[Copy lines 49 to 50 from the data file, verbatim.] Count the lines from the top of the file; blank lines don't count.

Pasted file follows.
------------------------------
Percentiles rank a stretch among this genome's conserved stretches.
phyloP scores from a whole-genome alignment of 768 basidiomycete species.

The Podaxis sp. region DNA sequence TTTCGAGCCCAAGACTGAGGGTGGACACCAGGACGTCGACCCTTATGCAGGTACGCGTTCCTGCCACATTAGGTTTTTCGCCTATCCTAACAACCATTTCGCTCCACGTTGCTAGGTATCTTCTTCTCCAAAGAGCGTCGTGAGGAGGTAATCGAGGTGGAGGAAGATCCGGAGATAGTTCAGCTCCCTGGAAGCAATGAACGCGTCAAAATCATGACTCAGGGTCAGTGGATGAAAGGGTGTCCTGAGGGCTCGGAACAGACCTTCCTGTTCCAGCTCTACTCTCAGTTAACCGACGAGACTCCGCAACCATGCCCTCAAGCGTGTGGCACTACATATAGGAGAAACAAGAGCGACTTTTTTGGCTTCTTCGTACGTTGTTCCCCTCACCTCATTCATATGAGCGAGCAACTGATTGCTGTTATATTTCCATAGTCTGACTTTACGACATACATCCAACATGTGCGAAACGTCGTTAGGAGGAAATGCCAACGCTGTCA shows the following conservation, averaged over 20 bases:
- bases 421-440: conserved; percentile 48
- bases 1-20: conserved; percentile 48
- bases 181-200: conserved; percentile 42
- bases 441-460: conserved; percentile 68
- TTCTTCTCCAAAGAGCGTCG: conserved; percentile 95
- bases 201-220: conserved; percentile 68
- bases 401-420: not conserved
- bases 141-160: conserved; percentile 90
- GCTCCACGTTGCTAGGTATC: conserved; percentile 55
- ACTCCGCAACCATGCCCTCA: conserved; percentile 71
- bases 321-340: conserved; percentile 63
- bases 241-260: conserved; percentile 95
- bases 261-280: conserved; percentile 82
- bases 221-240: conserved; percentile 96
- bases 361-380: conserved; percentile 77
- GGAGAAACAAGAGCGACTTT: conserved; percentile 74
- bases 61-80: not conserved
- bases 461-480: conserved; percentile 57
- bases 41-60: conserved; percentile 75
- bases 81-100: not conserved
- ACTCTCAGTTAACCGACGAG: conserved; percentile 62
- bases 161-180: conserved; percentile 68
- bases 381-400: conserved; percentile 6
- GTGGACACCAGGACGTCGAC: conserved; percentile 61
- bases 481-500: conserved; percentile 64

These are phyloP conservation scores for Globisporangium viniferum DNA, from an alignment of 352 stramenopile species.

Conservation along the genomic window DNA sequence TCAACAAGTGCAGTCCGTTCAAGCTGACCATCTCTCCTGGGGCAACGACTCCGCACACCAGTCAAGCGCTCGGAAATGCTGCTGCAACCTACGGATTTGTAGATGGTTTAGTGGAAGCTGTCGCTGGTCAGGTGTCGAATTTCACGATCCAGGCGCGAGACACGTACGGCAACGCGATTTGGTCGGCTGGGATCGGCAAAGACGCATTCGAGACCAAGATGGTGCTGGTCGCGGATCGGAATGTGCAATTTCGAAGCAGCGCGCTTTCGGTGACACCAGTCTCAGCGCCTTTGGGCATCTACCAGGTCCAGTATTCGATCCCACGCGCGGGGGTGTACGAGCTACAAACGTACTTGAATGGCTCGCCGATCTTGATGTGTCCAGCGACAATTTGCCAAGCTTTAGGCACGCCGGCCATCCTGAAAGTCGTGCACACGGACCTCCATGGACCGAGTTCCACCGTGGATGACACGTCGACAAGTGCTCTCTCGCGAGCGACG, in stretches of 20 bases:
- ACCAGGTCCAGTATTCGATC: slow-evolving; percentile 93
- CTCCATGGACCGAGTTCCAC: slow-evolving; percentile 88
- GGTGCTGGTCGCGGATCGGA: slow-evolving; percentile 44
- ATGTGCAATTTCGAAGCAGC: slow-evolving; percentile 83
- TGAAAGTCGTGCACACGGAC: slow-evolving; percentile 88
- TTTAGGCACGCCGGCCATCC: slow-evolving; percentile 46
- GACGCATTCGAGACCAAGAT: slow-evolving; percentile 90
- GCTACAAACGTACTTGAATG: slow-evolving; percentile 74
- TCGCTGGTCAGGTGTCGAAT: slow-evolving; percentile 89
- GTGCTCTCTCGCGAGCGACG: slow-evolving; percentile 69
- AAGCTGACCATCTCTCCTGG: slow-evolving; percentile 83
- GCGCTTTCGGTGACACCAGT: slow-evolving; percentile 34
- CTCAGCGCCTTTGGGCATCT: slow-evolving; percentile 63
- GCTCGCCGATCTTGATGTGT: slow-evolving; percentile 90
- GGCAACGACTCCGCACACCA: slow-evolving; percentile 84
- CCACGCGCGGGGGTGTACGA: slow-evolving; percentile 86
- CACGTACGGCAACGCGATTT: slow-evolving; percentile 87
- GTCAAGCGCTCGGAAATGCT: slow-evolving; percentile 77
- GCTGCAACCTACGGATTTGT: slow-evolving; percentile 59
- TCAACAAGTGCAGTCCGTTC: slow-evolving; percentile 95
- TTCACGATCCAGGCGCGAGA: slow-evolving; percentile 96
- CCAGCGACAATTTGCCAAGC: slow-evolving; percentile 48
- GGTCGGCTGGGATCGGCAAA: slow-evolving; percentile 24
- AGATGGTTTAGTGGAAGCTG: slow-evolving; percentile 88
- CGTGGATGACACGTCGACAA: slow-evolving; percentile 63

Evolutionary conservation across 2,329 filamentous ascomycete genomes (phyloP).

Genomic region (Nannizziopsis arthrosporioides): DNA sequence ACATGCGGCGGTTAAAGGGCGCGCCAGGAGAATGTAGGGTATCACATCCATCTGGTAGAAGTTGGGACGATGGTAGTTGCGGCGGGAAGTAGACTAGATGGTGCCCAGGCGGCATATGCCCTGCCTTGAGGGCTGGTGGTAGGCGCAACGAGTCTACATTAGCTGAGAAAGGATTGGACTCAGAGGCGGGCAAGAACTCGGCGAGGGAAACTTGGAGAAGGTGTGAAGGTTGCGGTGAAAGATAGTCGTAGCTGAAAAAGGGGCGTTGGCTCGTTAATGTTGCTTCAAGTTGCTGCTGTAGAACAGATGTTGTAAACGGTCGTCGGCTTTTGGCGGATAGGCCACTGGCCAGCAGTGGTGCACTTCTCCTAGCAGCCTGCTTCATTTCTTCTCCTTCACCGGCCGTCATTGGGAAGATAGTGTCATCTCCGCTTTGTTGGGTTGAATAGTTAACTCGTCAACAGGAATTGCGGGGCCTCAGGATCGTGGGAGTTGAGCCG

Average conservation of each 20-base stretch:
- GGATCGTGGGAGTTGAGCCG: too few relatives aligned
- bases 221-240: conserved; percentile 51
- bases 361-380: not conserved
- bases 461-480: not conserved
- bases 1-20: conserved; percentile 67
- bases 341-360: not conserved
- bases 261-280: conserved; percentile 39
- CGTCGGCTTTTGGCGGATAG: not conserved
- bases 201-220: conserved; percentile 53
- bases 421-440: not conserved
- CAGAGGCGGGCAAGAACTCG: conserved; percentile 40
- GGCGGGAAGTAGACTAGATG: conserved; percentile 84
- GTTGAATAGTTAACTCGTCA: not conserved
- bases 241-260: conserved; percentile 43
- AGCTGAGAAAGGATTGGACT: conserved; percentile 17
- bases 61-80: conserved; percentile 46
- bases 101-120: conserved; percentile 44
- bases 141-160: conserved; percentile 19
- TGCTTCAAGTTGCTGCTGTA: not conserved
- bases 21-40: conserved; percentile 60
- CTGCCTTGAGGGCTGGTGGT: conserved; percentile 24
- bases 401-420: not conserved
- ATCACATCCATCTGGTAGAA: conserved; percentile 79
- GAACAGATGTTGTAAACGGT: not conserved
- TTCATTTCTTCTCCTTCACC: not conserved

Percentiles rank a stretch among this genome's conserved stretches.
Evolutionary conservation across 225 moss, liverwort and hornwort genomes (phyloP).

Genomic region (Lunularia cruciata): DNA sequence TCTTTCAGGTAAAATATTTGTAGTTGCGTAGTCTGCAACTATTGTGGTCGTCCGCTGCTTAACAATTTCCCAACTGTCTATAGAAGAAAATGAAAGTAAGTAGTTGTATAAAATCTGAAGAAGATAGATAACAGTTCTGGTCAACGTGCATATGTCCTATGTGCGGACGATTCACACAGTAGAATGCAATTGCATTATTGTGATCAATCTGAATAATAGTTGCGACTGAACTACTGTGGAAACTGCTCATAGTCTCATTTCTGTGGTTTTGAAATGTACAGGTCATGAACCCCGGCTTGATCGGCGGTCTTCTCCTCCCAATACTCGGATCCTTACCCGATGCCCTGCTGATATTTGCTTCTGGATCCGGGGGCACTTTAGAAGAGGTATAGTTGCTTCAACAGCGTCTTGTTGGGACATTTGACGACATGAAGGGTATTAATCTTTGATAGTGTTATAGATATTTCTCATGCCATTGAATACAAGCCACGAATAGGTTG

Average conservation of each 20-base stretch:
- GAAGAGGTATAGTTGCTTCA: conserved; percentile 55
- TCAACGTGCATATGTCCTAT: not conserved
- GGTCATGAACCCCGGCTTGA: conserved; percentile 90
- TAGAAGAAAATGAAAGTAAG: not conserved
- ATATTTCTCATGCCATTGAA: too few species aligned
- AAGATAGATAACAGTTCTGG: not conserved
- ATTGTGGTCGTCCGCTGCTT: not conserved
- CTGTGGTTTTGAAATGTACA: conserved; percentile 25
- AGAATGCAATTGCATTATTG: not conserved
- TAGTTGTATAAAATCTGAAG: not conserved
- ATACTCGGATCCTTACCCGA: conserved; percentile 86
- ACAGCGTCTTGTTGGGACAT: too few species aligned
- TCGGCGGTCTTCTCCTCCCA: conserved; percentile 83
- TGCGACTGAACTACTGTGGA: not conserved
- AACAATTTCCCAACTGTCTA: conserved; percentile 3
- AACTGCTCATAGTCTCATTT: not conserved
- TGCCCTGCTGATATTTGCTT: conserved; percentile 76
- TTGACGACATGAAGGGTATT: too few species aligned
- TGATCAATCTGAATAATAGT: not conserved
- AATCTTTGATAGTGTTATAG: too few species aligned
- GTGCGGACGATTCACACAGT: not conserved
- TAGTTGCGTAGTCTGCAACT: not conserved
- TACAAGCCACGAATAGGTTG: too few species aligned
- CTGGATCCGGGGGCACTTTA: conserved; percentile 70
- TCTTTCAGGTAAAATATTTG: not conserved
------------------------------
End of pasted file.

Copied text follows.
- GCTGCAACCTACGGATTTGT: slow-evolving; percentile 59
- TCAACAAGTGCAGTCCGTTC: slow-evolving; percentile 95